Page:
“Hanzi Freinacht, political philosopher, historian, sociologist, & author talks with Jim about effective value memes, cultural code, what it means to have high depth, dynamics of cognitive complexity, the changeability of culture & systems, social engineering, compulsion vs seduction, prioritizing subjective states, cultural attractor points & bad attractors, game acceptance vs denial & how they impact game change, relative utopias, a brief overview of Hanzi’s six types of politics, and more.”
Is the title of a new book (2019) by Zak Stein, subtitled: Essays on the Future of Schools, Technology and Society. You can see the table of contents here. I provide this book to satisfy Mark’s latest email on branching out to topics that provide positive visions and/or means for healthy societal change. It would be a good book for us to read and discuss.
It’s not available in the Abq. public library, so perhaps someone with university inter-library loan capability could obtain a copy and share it? It is of course for sale at Amazon in the link but outside my budget. Here’s the Amazon blurb:
“Our world is currently undergoing major transformations, from climate change and politics to agriculture and economics. The world we have known is disappearing and a new world is being born. The subjects taught in schools and universities today are becoming irrelevant at faster and faster rates. Not only are we facing complex challenges of unprecedented size and scope, we’re also facing a learning and capacity deficit that threatens the future of civilization.
“Education in a Time Between Worlds seeks to reframe this historical moment as an opportunity to create a global society of educational abundance. Educational systems must be transformed beyond recognition if humanity is to survive the planetary crises currently underway. Human development and learning must be understood as the Earth’s most valuable resources, with human potential serving as the open frontier into which energy and hope can begin to flow.
“The expansive essays within this book cover a diverse array of topics, including social justice, the neuroscience of learning, deschooling, educational technology, standardized testing, the future of spirituality, basic income guarantees, and integral meta-theory. As an invitation to re-vision the future of schools, technology, and society, Education in a Time Between Worlds replaces apathy and despair with agency, transformation, and hope.”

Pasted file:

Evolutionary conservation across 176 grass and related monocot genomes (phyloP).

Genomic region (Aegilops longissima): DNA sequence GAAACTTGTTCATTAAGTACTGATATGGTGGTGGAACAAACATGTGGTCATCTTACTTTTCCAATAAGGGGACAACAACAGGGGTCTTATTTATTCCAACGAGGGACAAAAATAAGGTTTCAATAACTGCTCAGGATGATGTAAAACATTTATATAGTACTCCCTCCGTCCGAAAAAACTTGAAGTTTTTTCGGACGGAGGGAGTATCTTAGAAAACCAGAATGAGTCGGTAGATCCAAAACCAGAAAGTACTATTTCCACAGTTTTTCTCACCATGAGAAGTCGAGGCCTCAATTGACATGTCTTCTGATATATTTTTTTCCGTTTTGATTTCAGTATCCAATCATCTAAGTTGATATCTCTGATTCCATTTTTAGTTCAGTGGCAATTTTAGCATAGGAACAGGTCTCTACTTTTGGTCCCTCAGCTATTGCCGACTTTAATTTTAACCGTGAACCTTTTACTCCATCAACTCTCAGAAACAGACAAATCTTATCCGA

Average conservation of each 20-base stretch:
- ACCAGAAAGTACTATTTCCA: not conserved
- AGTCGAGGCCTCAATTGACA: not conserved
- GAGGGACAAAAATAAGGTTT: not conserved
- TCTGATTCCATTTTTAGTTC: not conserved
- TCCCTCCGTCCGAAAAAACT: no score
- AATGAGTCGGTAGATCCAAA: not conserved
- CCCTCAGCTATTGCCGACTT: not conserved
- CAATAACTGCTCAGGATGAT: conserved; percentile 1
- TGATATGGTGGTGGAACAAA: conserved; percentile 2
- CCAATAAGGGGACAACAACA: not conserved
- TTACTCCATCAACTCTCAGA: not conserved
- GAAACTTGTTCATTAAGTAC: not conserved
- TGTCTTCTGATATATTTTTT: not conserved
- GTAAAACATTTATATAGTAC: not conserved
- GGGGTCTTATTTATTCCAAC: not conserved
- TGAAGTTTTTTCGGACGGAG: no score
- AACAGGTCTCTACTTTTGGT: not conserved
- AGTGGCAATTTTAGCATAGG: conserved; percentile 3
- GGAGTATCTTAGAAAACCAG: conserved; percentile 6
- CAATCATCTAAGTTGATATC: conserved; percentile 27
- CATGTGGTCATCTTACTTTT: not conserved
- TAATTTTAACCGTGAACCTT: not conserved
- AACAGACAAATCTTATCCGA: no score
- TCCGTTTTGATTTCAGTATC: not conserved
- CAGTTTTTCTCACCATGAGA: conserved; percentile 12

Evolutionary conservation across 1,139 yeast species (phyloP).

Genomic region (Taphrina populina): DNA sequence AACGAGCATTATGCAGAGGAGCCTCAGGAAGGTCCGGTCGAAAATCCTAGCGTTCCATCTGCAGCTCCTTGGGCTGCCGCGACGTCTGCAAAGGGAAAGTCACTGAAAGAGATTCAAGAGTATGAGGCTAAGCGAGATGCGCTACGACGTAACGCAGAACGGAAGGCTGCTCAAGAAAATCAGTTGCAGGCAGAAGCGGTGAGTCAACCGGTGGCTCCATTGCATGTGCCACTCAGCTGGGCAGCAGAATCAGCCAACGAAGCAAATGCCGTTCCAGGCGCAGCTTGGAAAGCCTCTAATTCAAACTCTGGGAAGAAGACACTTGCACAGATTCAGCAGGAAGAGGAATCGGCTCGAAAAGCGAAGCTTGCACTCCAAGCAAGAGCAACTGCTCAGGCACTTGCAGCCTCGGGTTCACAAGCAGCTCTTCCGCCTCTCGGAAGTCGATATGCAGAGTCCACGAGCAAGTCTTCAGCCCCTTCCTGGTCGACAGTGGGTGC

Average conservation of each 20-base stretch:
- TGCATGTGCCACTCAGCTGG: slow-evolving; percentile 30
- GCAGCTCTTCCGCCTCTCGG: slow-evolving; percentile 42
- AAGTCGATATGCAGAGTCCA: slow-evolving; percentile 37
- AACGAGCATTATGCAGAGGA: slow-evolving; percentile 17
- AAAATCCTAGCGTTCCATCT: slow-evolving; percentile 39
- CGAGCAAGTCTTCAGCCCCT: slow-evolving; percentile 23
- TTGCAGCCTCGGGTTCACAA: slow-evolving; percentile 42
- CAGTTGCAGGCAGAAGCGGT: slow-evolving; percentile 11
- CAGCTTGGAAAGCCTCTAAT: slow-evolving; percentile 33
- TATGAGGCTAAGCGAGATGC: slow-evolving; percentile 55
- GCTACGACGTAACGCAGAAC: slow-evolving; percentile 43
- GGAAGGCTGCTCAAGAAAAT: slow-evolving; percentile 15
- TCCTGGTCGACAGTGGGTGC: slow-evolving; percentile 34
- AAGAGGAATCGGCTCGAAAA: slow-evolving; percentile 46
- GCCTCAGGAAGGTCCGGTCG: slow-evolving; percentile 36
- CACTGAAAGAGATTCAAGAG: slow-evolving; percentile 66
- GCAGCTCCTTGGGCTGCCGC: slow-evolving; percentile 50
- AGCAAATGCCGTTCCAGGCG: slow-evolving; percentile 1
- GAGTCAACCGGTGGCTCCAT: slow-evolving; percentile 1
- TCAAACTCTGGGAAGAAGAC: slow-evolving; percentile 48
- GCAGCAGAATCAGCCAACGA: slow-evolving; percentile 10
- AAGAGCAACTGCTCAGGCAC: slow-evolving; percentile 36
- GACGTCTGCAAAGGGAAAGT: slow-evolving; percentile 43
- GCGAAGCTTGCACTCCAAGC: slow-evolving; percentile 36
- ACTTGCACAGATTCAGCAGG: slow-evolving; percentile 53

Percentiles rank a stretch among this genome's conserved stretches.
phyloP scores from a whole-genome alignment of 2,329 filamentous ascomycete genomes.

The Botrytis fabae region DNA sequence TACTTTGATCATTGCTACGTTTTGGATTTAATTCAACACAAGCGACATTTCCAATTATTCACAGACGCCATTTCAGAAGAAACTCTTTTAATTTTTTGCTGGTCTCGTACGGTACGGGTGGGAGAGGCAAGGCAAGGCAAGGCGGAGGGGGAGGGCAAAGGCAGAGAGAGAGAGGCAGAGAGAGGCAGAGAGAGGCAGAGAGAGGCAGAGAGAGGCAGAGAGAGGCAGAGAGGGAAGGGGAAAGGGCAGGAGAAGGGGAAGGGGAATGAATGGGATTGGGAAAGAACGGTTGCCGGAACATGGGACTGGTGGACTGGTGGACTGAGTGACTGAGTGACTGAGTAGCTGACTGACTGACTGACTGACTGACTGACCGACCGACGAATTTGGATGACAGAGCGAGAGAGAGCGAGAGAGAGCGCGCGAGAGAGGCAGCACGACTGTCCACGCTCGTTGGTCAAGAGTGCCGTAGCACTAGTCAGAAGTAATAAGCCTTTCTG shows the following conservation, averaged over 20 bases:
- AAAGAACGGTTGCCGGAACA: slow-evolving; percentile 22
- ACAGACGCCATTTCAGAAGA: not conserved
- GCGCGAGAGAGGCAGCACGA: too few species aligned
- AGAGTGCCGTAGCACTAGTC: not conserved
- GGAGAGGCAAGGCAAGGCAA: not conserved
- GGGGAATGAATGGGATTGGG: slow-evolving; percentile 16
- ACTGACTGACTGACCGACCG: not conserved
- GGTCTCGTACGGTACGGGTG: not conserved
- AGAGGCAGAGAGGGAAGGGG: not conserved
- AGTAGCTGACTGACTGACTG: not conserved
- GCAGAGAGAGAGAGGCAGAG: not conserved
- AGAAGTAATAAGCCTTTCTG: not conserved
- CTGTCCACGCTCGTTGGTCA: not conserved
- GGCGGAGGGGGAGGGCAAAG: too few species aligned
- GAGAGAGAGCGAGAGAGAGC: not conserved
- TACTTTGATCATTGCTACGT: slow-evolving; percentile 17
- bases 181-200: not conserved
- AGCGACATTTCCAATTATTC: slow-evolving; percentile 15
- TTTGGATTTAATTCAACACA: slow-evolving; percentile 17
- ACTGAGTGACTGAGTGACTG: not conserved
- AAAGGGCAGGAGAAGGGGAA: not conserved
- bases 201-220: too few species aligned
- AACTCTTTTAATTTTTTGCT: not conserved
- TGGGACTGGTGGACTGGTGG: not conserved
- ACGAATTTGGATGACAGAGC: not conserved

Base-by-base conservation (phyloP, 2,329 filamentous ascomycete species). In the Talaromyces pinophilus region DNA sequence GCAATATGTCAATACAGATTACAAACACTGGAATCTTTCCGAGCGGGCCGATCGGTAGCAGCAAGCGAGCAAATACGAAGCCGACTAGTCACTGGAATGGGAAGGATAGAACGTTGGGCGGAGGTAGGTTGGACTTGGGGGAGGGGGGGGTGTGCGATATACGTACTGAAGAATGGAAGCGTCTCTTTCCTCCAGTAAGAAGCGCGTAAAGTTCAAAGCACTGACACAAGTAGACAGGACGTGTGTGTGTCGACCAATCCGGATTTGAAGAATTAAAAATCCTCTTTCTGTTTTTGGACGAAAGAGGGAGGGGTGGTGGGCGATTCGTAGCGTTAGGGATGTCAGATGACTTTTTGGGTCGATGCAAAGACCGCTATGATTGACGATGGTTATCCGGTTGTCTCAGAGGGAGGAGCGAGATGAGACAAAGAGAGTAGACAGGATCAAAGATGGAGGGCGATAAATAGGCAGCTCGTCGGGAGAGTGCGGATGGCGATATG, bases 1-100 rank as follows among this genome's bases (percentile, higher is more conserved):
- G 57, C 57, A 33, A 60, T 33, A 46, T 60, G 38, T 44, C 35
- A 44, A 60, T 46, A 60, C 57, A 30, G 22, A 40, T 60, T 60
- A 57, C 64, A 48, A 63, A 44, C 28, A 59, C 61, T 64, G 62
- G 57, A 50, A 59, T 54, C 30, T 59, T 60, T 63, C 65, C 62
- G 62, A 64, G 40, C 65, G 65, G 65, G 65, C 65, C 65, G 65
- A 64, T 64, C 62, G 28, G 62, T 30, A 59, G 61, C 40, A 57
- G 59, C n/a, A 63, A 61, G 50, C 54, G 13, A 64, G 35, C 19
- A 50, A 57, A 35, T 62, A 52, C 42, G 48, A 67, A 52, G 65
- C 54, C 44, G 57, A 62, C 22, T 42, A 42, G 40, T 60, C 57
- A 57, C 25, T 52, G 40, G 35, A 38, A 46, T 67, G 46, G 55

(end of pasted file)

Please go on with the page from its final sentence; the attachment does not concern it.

Subtitle: An integrative review and process-based framework, by Hobson et al. (2018), Personality and Social Psychology Review 22(3). The abstract:
“Traditionally, ritual has been studied from broad sociocultural perspectives, with little consideration of the psychological processes at play. Recently, however, psychologists have begun turning their attention to the study of ritual, uncovering the causal mechanisms driving this universal aspect of human behavior. With growing interest in the psychology of ritual, this article provides an organizing framework to understand recent empirical work from social psychology, cognitive science, anthropology, behavioral economics, and neuroscience. Our framework focuses on three primary regulatory functions of rituals: regulation of (a) emotions, (b) performance goal states, and (c) social connection. We examine the possible mechanisms underlying each function by considering the bottom-up processes that emerge from the physical features of rituals and top-down processes that emerge from the psychological meaning of rituals. Our framework, by appreciating the value of psychological theory, generates novel predictions and enriches our understanding of ritual and human behavior more broadly.”
See Zak Stein’s reflections on how the pandemic signals the end of an era and the beginning of a new one. This could be an opportunity to transform our dominant cultural worldview if we but accept the responsibility and get busy enacting it. Just a brief excerpt follows. Click on the link and be rewarded with the rest of this inspiring scripture.
“One world is now gone and a new one has yet to emerge; we are now at the beginning of the beginning. We are living in the liminal: a time of pure potential and change, a time between worlds. This is it: we have arrived at the end of the world. Finally. Now we can start to build a new one.”
By George Lakoff. A copy can be found at academia.edu here. An excerpt:
“One can see in scripts the link between frames and narratives.
Narratives are frames that tell a story. They have semantic roles,
properties of the role, relations among roles, and scenarios. What
makes it a narrative-a story-and not just a mere frame? A narrative
has a point to it, a moral. It is about how you should live
your life-or how you shouldn’t. It has emotional content: events
that make you sad or angry or in awe” (250).